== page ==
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Baloo's Bugle


August 2002 Cub Scout Roundtable Issue

Volume 9, Issue 1
September Theme

Blast Off
Webelos Communicator and Citizen
  Tiger Cub Achievement 1



National Capital Area Council

We are all communicators.  What does it mean to communicate?  Communication is the art of transmitting and receiving information.  And how do we as human beings go about this exchange of information?  We communicate with words, facial expression and body language.

As the human race developed so did our communicative skills.  Early man drew pictures on the walls of caves.  With the development of language came a better way to keep records and tell stories... writing!  With the discovery of electricity came the telegraph, telephone, radio, television, computers,  micro-wave transmission, optical fibers, lasers, and on and on and on.

Who makes a good communicator? We do of course!  With all of the modern technology at our fingertips today it is still important for us to learn basic communication skills.  Skills that will be with us throughout our entire lives.  Things, like how to talk to one another with respect, how to listen to one another.  Silly things, like saying please and thank you.  Things like, learning good telephone manners and practicing being polite and courteous to others.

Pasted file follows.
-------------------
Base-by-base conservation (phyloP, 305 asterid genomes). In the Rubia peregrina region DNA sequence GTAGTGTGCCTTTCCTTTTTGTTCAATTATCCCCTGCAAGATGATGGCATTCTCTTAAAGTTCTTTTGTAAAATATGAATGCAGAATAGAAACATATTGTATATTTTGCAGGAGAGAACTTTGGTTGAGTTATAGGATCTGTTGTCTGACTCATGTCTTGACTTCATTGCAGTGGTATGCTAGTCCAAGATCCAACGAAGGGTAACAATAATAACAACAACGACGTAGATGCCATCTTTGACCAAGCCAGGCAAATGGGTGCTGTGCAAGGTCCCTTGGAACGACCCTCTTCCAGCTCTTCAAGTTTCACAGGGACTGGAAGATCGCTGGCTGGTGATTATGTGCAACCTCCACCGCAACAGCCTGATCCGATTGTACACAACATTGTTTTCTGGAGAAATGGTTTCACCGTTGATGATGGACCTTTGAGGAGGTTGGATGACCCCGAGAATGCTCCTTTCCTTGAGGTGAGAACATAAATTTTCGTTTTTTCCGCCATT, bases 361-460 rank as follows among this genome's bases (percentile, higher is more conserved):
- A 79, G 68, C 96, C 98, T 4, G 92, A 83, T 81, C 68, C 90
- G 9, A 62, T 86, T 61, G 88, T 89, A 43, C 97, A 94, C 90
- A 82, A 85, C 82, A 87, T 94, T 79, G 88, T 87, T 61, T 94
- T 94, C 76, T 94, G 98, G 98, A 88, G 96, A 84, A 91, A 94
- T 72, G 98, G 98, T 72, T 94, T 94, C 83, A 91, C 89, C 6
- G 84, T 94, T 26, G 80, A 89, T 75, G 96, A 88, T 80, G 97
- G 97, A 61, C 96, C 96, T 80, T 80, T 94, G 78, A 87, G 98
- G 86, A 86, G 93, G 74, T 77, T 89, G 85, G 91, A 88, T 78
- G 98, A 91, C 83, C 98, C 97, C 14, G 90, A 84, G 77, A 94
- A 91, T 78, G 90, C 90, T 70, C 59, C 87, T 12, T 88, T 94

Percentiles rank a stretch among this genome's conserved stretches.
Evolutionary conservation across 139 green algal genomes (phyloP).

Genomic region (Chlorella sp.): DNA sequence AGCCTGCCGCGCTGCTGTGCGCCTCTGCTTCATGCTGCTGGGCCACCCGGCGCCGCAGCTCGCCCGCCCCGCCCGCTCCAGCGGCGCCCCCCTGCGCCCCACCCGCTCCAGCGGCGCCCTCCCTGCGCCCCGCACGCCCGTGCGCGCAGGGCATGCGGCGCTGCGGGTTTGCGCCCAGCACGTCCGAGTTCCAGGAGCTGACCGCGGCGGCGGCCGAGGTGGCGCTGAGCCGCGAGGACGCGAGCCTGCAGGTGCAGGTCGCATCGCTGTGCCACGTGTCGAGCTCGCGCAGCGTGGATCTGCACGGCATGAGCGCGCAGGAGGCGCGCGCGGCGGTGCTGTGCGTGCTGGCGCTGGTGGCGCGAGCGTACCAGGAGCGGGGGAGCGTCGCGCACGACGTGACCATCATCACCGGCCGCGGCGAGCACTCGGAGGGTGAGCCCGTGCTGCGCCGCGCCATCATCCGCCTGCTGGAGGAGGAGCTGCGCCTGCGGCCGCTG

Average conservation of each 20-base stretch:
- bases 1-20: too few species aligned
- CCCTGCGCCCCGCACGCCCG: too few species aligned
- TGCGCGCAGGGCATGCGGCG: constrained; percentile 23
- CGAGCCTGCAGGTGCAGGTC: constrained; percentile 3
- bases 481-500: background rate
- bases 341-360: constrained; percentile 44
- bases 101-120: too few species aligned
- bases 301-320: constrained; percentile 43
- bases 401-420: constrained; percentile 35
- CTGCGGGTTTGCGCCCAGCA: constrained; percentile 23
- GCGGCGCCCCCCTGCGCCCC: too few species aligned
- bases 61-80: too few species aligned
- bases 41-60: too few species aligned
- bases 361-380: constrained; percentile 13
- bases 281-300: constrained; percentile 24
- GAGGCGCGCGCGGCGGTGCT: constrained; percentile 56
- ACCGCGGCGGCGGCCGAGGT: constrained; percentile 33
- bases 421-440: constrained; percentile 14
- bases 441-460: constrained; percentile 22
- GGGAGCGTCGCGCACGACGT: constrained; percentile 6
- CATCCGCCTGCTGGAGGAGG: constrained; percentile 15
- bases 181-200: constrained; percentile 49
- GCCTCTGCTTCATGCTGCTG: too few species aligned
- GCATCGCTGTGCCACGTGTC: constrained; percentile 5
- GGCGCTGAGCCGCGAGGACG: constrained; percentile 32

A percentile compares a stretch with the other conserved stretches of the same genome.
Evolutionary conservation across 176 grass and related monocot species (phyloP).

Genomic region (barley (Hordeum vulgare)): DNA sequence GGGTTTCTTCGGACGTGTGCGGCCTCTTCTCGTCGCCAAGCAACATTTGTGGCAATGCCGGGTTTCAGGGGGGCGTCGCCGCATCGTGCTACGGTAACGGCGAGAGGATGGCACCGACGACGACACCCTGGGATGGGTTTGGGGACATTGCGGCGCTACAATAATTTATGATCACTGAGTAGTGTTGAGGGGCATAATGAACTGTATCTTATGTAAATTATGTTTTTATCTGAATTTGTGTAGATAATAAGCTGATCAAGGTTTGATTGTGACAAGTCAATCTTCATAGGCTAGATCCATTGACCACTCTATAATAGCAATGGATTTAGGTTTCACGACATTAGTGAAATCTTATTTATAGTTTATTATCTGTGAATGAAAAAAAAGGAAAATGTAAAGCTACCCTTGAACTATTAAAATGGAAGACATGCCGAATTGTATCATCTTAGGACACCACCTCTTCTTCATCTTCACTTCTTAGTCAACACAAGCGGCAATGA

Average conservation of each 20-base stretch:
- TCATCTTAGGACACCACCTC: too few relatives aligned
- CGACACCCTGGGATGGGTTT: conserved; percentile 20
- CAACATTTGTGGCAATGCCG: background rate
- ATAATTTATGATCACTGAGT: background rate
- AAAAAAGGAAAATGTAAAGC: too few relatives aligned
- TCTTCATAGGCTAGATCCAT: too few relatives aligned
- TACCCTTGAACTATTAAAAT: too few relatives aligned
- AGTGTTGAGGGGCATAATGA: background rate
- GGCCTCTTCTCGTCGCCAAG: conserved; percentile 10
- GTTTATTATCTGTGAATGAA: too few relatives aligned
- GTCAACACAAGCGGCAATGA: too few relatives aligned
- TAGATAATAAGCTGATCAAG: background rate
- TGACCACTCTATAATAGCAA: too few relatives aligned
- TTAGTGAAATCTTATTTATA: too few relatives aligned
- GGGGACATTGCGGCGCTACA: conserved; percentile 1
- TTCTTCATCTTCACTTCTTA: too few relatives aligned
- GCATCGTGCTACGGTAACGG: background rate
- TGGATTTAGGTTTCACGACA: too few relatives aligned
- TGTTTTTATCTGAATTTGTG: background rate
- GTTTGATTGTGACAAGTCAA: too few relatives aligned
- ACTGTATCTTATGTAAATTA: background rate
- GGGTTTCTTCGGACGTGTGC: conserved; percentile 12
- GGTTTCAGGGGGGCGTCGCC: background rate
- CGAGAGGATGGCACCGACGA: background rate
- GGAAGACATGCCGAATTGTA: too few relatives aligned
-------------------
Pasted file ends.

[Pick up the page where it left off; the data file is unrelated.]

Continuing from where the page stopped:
Den Activities:

         At a school or church function, create and post directional signs.

         Read to a visually impaired person.

Speakers: News broadcaster, radio DJ, politician, minister

Field Trips:

         Visit library - talk to librarian, learn how books are indexed.

         Visit radio station - see how it operates.

         Visit television station

         Visit police station or 911 dispatcher - learn how 911 calls are processed and prioritized.

         Visit school for the deaf and/or blind.

         Use a computer to talk to other people

         Visit a newspaper office - see how a newspaper is put together.  Watch the printing presses run.


Communication With A Blind Person: How would you go about describing something to a blind person?  An animal for instance, one they have never seen.  Try this exercise; blindfold your den, give them each a pencil and a piece of paper, then describe to them an animal and have them draw what they think they hear.  Remove the blindfolds and see if they can guess what animal they have drawn.  Hint:  Don't use any key words.  Example:  if you are describing an elephant don't use the word trunk for his nose.

Secret Sounds:  Use prerecorded sounds or have den chief produce sounds from behind a screen or another room.  Webelos listen as each sound is produced and then write down what they think the sound is.  Example: Sandpaper rubbing against something; a deck of cards being flipped into the air, a golf ball or Ping Pong ball, bouncing on a bare floor; bursting of a paper bag; etc.



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